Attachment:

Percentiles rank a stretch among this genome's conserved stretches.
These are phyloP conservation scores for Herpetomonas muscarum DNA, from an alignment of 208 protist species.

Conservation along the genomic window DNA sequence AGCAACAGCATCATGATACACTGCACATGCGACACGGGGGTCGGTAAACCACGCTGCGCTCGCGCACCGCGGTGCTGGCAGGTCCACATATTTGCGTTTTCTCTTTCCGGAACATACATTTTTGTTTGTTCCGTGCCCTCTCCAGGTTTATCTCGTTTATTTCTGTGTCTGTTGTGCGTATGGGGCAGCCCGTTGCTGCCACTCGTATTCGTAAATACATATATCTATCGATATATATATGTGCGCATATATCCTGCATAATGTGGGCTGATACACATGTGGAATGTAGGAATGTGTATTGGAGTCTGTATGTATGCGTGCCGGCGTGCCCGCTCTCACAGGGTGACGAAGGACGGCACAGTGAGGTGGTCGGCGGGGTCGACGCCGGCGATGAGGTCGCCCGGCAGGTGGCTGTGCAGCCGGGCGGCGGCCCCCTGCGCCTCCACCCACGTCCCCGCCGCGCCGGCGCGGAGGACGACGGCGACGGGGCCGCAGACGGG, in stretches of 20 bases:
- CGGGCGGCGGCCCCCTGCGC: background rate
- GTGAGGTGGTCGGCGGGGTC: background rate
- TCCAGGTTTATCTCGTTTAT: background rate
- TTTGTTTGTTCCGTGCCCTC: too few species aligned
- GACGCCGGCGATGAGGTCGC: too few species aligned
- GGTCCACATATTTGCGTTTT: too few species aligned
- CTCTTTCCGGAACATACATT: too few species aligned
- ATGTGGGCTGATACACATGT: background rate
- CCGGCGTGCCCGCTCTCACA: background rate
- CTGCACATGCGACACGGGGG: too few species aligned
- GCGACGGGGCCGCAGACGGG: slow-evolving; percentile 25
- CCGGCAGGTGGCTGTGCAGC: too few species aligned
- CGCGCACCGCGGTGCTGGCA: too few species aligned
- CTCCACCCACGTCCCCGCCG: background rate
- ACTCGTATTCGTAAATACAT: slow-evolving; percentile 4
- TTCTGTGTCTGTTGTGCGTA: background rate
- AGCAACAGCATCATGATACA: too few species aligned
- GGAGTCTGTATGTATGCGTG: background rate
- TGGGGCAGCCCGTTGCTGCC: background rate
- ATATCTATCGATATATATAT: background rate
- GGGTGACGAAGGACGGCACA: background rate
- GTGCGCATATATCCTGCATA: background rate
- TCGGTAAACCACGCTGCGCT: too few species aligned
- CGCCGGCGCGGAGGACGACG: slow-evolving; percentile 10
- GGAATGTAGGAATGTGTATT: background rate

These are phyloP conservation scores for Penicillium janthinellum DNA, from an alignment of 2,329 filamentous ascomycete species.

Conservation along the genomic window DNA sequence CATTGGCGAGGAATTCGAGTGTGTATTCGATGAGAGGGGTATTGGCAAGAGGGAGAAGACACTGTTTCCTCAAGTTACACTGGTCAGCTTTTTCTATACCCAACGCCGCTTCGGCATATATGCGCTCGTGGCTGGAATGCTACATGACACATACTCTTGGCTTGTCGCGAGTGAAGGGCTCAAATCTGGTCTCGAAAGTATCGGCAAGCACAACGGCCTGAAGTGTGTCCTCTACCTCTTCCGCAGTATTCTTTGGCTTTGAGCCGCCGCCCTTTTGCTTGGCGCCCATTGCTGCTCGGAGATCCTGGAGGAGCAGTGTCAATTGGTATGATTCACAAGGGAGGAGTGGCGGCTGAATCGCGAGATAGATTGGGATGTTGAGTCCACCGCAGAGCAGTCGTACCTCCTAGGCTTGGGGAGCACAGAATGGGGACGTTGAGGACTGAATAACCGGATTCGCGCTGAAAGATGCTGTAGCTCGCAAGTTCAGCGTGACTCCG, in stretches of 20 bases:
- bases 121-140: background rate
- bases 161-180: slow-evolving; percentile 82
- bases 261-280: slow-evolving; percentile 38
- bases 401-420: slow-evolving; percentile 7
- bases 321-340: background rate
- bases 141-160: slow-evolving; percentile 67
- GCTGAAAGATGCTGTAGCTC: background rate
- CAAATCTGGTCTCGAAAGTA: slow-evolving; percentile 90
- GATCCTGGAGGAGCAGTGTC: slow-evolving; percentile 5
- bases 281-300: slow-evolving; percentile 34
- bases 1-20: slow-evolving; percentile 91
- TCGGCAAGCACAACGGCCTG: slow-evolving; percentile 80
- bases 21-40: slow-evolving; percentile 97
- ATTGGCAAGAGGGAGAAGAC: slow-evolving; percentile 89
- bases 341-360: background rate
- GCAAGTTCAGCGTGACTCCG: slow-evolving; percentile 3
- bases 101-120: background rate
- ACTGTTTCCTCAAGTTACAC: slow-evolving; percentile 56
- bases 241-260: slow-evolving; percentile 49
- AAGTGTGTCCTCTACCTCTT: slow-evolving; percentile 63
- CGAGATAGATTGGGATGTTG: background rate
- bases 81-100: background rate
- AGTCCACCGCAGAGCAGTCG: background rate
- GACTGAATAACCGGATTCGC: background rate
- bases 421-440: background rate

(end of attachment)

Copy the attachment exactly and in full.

Percentiles rank a stretch among this genome's conserved stretches.
These are phyloP conservation scores for Herpetomonas muscarum DNA, from an alignment of 208 protist species.

Conservation along the genomic window DNA sequence AGCAACAGCATCATGATACACTGCACATGCGACACGGGGGTCGGTAAACCACGCTGCGCTCGCGCACCGCGGTGCTGGCAGGTCCACATATTTGCGTTTTCTCTTTCCGGAACATACATTTTTGTTTGTTCCGTGCCCTCTCCAGGTTTATCTCGTTTATTTCTGTGTCTGTTGTGCGTATGGGGCAGCCCGTTGCTGCCACTCGTATTCGTAAATACATATATCTATCGATATATATATGTGCGCATATATCCTGCATAATGTGGGCTGATACACATGTGGAATGTAGGAATGTGTATTGGAGTCTGTATGTATGCGTGCCGGCGTGCCCGCTCTCACAGGGTGACGAAGGACGGCACAGTGAGGTGGTCGGCGGGGTCGACGCCGGCGATGAGGTCGCCCGGCAGGTGGCTGTGCAGCCGGGCGGCGGCCCCCTGCGCCTCCACCCACGTCCCCGCCGCGCCGGCGCGGAGGACGACGGCGACGGGGCCGCAGACGGG, in stretches of 20 bases:
- CGGGCGGCGGCCCCCTGCGC: background rate
- GTGAGGTGGTCGGCGGGGTC: background rate
- TCCAGGTTTATCTCGTTTAT: background rate
- TTTGTTTGTTCCGTGCCCTC: too few species aligned
- GACGCCGGCGATGAGGTCGC: too few species aligned
- GGTCCACATATTTGCGTTTT: too few species aligned
- CTCTTTCCGGAACATACATT: too few species aligned
- ATGTGGGCTGATACACATGT: background rate
- CCGGCGTGCCCGCTCTCACA: background rate
- CTGCACATGCGACACGGGGG: too few species aligned
- GCGACGGGGCCGCAGACGGG: slow-evolving; percentile 25
- CCGGCAGGTGGCTGTGCAGC: too few species aligned
- CGCGCACCGCGGTGCTGGCA: too few species aligned
- CTCCACCCACGTCCCCGCCG: background rate
- ACTCGTATTCGTAAATACAT: slow-evolving; percentile 4
- TTCTGTGTCTGTTGTGCGTA: background rate
- AGCAACAGCATCATGATACA: too few species aligned
- GGAGTCTGTATGTATGCGTG: background rate
- TGGGGCAGCCCGTTGCTGCC: background rate
- ATATCTATCGATATATATAT: background rate
- GGGTGACGAAGGACGGCACA: background rate
- GTGCGCATATATCCTGCATA: background rate
- TCGGTAAACCACGCTGCGCT: too few species aligned
- CGCCGGCGCGGAGGACGACG: slow-evolving; percentile 10
- GGAATGTAGGAATGTGTATT: background rate

These are phyloP conservation scores for Penicillium janthinellum DNA, from an alignment of 2,329 filamentous ascomycete species.

Conservation along the genomic window DNA sequence CATTGGCGAGGAATTCGAGTGTGTATTCGATGAGAGGGGTATTGGCAAGAGGGAGAAGACACTGTTTCCTCAAGTTACACTGGTCAGCTTTTTCTATACCCAACGCCGCTTCGGCATATATGCGCTCGTGGCTGGAATGCTACATGACACATACTCTTGGCTTGTCGCGAGTGAAGGGCTCAAATCTGGTCTCGAAAGTATCGGCAAGCACAACGGCCTGAAGTGTGTCCTCTACCTCTTCCGCAGTATTCTTTGGCTTTGAGCCGCCGCCCTTTTGCTTGGCGCCCATTGCTGCTCGGAGATCCTGGAGGAGCAGTGTCAATTGGTATGATTCACAAGGGAGGAGTGGCGGCTGAATCGCGAGATAGATTGGGATGTTGAGTCCACCGCAGAGCAGTCGTACCTCCTAGGCTTGGGGAGCACAGAATGGGGACGTTGAGGACTGAATAACCGGATTCGCGCTGAAAGATGCTGTAGCTCGCAAGTTCAGCGTGACTCCG, in stretches of 20 bases:
- bases 121-140: background rate
- bases 161-180: slow-evolving; percentile 82
- bases 261-280: slow-evolving; percentile 38
- bases 401-420: slow-evolving; percentile 7
- bases 321-340: background rate
- bases 141-160: slow-evolving; percentile 67
- GCTGAAAGATGCTGTAGCTC: background rate
- CAAATCTGGTCTCGAAAGTA: slow-evolving; percentile 90
- GATCCTGGAGGAGCAGTGTC: slow-evolving; percentile 5
- bases 281-300: slow-evolving; percentile 34
- bases 1-20: slow-evolving; percentile 91
- TCGGCAAGCACAACGGCCTG: slow-evolving; percentile 80
- bases 21-40: slow-evolving; percentile 97
- ATTGGCAAGAGGGAGAAGAC: slow-evolving; percentile 89
- bases 341-360: background rate
- GCAAGTTCAGCGTGACTCCG: slow-evolving; percentile 3
- bases 101-120: background rate
- ACTGTTTCCTCAAGTTACAC: slow-evolving; percentile 56
- bases 241-260: slow-evolving; percentile 49
- AAGTGTGTCCTCTACCTCTT: slow-evolving; percentile 63
- CGAGATAGATTGGGATGTTG: background rate
- bases 81-100: background rate
- AGTCCACCGCAGAGCAGTCG: background rate
- GACTGAATAACCGGATTCGC: background rate
- bases 421-440: background rate